Monday, February 27, 2012

Deyrolle - A Taxidermist's dream shop in Paris

There is a fabulous shop in Paris that is worth visiting because of it's bizarre and quirky nature. It is called DEYROLLE and even if you do not like taxidermy it is incredibly captivating with an amazing collection of animals, insects, shells and many other natural curiosities. It has been in existence since 1831, and feels like a museum masquerading as a shop. Situated at 46 Rue de Bac, Paris, one enters the shopfront and goes to the upper floor where the sight awaiting you looks like something from Noah's Arc. Most of the product is available for purchase and although there are not many places a life-size giraffe or polar bear would look at home, one can not help but be amazed by the depth of the collection.

These photos from
I took these photos below before I saw the signs asking that one refrains from photographing the exhibits, so they are limited. It is certainly an amazing place to spend some time, and who knows, you may even come home with a stuffed peacock to grace your living room, or perhaps a book on one instead - much easier to get through customs! 

Markets in L'Isle-sur-la Sorgue, near Avignon France

We are still on a quest to find furniture for our house in Italy so last week, on our drive back from Paris, we visited a small town in southern France which is known to have a good Sunday market which includes food, local product and many stalls with antique and 'brocante' (old but not necessarily antique items). Even with a great deal of research markets can be 'hit & miss' and you are not sure if it is worthwhile until you get there. I suppose that is part of the fun, but it also means one has to have patience. This market is in a small town near Avignon called L'Isle-sur-la Sorgue, and the market is on Sunday morning 9am-1pm, about 1hr drive from where we were staying in Aix-en-Provence. It proved to be a very successful day and we now have a very nice solid timber table for our kitchen - about 60yrs old with a 'lived in' aesthetic which will suit our house, some beautiful French quilted bedcovers for the 2nd bedroom, and some worn looking French iron lattice armchairs to sit on our loggia.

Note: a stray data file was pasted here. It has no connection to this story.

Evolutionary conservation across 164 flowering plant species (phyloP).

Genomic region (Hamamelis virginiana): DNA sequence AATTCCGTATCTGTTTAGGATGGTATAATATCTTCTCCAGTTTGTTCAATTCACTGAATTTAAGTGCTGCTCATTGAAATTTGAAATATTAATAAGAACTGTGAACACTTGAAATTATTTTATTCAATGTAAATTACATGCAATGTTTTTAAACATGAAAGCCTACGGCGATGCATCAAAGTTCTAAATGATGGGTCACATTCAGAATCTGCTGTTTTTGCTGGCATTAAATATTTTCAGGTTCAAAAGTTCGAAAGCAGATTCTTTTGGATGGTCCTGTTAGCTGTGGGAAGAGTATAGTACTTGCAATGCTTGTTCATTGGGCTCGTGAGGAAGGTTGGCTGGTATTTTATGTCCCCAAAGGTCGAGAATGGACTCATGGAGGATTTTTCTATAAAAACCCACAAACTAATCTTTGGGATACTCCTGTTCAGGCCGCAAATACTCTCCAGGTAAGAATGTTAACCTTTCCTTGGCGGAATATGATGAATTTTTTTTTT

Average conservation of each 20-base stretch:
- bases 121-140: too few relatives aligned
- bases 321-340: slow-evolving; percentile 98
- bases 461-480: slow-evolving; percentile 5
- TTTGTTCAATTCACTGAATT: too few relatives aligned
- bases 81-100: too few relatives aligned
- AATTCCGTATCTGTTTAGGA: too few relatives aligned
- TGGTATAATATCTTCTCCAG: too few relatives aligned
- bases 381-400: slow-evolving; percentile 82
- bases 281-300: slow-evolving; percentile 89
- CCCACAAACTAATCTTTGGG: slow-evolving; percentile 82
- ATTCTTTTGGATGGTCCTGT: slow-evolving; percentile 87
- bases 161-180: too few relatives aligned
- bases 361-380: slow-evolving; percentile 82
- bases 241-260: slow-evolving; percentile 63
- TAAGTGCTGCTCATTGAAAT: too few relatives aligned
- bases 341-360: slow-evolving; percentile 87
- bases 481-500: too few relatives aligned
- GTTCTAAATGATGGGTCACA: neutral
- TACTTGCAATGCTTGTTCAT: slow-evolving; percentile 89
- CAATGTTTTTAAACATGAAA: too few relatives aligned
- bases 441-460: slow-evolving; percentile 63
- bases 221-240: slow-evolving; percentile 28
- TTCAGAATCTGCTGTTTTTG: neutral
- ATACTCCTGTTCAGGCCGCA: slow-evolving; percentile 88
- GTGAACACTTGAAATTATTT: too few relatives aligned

Many of the antique stands are permanent sections (so slightly removed from the market part of the town) and although permanent are only open on 10am-5pm Saturday, Sunday and Monday. There were no real 'bargains' to be had, but there is an interesting and eclectic array of products which most stall owners were happy to negotiate on - which in effect is part of the fun of market hunting. Fossick, then negotiate negotiate negotiate - and be prepared to walk away! The food & produce market stalls close at 1pm and then everyone relaxes to the many restaurants around town to enjoy the local produce and a glass of wine.

Here are some of the photos I took while wandering the antique side of the market.

This table will soon be getting much use in our Italian kitchen

Time for a glass of wine and some local food after a successful day

Sunday, February 19, 2012

Chateau Amboise, Chenonceau & d'Azay-le-Rideau, and the Loire Valley

We left Paris a few days ago to drive through southern France back to Italy. We are not in a hurry and plan to take about a week or so, visiting a few places of interest as well as some local markets for possible furniture purchases for our little Italian home. I researched the drive and decided Amboise looked like a beautiful place to stay for a few days as it is centrally located in the Loire Valley, within easy reach of many of the superb chateaus. In Amboise we found a delightful hotel, 'Manoir Les Minimes', in a lovely position between the Loire river and chateau Amboise. Entirely decorated in beautiful French style this hotel was a charming place to relax and explore our surrounding for a few days. 
Hotel Manoir Les Minimes - I took this photo from Chateau Amboise
Interior sitting room of Hotel Manoir Les Minimes
The town of Amboise France
Along this stretch of the Loire river and its tributaries, which is an area of land 200 kilometres long and 100 kilometers wide, there are numerous chateaus which can be visited. We chose to visit the Chateaus of Amboise, Chenonceau and Azay-le-Rideau, although paring it back to just 3 was a difficult task.